COVID-19 has helped many organisations realize they were not as prepared as they believed themselves to be. Now is the time to take stock and reset for the future. All the strategies and plans prior to COVID-19 arriving in Botswana need to be thrown out of the window and you need to develop a new plan today. There is no room for tweaking or reframing. Botswana has been disrupted and we need to accept and embrace the change. What we initially anticipated as a disease that would take a short term is turning out to be something we are going to have to live with for a much longer time. It is going to be a marathon and therefore businesses need to have a plan to complete this marathon.

Start planning. Planning for change can help reduce employee stress, anxiety, and overall fear, boosting the confidence of staff and stakeholders. Think about conducting and then regularly refreshing a strategic business impact analysis, look at your employee engagement scores, dig into your customer metrics and explore the way people work alongside your behaviours and culture. This research will help to identify what you really want to protect, the risks that you need to plan for and what you need to survive during disruption. Don’t forget to ask your team members for their input. In many cases they are closest to critical business areas and already have ideas to make processes and systems more robust.

Revisit your organisational purpose. Purpose, values and principles are powerful tools. By putting your organisation’s purpose and values front and center, you provide clear decision-making guidelines for yourself and your organisation. There are very tough and interesting decisions to make which have to be made fast; so having guiding principles on which the business believes in will help and assist all decision makers with sanity checking the choices that are in front of them. One noticeable characteristic of companies that adapt well during change is that they have a strong sense of identity. Leaders and employees have a shared sense of purpose and a common performance culture; they know what the company stands for beyond shareholder value and how to get things done right.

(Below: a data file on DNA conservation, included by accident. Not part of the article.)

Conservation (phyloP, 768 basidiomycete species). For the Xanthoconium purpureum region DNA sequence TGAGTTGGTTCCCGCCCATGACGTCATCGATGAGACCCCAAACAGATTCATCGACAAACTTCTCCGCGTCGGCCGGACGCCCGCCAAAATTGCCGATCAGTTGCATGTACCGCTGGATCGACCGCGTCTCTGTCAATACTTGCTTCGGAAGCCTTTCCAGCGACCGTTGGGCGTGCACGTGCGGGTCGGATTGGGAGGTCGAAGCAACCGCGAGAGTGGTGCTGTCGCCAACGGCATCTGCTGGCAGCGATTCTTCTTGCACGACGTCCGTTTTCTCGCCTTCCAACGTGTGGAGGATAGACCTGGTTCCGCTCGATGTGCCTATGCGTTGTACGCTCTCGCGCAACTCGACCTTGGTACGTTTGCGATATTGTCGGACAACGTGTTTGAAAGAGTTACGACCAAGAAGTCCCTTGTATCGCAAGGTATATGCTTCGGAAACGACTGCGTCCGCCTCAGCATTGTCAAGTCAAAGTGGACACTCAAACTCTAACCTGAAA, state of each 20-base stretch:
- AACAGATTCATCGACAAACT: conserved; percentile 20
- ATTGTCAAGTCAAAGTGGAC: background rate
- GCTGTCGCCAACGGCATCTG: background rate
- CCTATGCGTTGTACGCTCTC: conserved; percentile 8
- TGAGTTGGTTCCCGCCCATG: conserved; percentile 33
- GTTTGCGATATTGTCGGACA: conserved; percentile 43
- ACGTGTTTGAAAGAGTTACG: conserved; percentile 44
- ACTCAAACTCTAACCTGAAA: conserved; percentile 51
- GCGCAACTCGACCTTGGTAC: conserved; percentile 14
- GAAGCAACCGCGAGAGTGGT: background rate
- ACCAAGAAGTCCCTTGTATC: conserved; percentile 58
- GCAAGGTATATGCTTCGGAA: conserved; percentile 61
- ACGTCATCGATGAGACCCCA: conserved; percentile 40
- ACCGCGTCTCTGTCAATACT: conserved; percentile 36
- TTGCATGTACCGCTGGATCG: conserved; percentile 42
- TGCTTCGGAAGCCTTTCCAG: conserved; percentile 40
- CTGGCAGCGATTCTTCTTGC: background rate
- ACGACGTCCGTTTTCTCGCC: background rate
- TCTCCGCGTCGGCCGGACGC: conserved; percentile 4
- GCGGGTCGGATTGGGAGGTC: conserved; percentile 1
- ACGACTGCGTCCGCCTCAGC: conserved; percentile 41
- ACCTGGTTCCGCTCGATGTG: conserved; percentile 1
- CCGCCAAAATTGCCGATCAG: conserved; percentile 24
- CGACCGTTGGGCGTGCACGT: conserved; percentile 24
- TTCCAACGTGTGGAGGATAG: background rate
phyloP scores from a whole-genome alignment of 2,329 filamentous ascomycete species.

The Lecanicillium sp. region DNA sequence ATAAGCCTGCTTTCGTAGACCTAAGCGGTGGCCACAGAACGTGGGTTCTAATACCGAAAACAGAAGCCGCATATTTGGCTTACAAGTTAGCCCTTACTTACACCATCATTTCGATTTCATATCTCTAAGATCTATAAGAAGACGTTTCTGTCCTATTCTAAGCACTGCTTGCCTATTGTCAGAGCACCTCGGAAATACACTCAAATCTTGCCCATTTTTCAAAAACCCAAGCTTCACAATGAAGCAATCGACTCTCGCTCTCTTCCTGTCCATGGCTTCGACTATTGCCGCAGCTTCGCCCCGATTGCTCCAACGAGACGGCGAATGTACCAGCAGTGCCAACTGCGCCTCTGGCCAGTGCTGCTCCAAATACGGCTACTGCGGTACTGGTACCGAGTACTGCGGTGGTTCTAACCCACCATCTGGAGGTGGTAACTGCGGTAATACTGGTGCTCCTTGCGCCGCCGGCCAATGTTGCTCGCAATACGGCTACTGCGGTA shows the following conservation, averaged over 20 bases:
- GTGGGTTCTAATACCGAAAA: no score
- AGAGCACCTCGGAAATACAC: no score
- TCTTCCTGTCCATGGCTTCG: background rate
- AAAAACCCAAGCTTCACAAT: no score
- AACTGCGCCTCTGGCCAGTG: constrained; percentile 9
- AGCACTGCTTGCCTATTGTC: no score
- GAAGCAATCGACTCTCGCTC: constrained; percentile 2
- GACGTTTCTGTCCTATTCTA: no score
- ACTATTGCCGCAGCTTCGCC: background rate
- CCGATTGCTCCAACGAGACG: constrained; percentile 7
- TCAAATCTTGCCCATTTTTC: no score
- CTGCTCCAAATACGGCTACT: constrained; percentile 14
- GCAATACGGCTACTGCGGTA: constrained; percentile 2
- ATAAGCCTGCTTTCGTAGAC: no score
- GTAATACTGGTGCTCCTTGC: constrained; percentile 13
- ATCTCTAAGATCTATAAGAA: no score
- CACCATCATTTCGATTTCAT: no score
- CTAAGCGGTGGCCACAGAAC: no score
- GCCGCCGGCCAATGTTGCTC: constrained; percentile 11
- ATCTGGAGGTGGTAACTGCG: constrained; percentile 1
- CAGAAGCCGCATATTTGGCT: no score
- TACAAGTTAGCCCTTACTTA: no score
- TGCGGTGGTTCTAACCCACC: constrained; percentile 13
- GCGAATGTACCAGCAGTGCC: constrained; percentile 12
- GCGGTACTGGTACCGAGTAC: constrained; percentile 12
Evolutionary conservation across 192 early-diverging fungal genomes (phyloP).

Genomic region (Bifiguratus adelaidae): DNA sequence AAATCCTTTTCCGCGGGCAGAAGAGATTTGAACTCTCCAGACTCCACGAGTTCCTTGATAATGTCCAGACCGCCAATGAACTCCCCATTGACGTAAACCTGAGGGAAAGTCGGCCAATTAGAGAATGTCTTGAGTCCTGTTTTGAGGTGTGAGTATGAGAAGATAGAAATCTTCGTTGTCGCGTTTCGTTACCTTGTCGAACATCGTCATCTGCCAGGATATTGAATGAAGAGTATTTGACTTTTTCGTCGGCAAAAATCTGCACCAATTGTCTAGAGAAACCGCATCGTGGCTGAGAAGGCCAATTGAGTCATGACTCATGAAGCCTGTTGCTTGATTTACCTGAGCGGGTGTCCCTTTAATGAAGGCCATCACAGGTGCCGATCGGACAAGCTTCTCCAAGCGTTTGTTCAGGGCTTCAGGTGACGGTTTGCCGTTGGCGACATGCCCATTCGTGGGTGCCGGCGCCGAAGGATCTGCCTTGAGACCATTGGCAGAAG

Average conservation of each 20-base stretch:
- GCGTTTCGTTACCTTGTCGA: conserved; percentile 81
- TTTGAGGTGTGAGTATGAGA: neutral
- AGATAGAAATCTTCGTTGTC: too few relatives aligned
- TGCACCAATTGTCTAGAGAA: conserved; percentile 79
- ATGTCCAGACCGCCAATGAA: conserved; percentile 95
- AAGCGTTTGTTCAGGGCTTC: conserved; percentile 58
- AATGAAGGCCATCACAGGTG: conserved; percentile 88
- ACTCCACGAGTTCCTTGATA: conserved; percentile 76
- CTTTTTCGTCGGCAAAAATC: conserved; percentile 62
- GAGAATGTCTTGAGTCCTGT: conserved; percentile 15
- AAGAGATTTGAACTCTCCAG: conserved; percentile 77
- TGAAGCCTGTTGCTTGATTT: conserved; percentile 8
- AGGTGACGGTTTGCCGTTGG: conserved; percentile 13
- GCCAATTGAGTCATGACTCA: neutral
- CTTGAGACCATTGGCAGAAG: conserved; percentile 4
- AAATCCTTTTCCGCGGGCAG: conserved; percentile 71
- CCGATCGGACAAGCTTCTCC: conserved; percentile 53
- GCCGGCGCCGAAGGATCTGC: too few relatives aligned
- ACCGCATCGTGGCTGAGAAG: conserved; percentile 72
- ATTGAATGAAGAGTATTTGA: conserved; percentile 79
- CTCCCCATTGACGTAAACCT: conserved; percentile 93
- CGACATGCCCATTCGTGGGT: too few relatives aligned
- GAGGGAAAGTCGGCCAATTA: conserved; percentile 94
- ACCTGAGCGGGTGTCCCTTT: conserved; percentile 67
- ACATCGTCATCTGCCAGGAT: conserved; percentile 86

Revisit your purpose and values. Understand if they have been internalised and are proving useful. If so, find ways to increase their use. If not, adapt them as necessities, to help inspire and guide people while immunizing yourself against future disruption. Design your employee experience. The most resilient, adaptive and high performing companies are made up of people who know each other, like each other, and support each other.

Adaptability requires us to teach other, speak up and discuss problems, and have a collective sense of belonging. Listening to your team members is a powerful and disruptive thing to do. It has the potential to transform the way you manage your organisation. Enlisting employees to help shape employee experience, motivates better performance, increases employee retention and helps you spot issues and risks sooner. More importantly, it gives employees a voice so you can get active and constructive suggestions to make your business more robust by adopting an inclusive approach.

Leaders need to show they care. If you want to build resilience, you must build on a basis of trust. And this means leaders should listen, care, and respond. It’s time to build the entire business model around trust and empathy. Many of the employees will be working under extreme pressure due to the looming question around what will happen when companies have to retrench. As a leader of a company transparency and open communication are the most critical aspects that need to be illustrated.

Take your team member into confidence because if you do have to go through the dreaded excise of retrenchment you have to remember that those people the company retains will judge you based on the process you follow. If you illustrate that the business or organization has no regard for loyalty and commitment, they will never commit to the long-term plans of the organisation which will leave you worse off in the end. Its an absolutely delicate balance but it must all be done in good faith. Hopefully, your organization will avoid this!

This is the best time to revisit your identify and train your people to encourage qualities that build strong, empathetic leadership; self-awareness and control, communication, kindness and psychological safety.  Resilience is the glue that binds functional silos and integrates partners, improves communications, helps you prepare, listen and understand. Most importantly, people-focused resilience helps individuals and teams to think collectively and with empathy – helping you respond and recover faster.

Article written by Thabo Majola, a brand communications expert with a wealth of experience in the field and is Managing Director of Incepta Communications.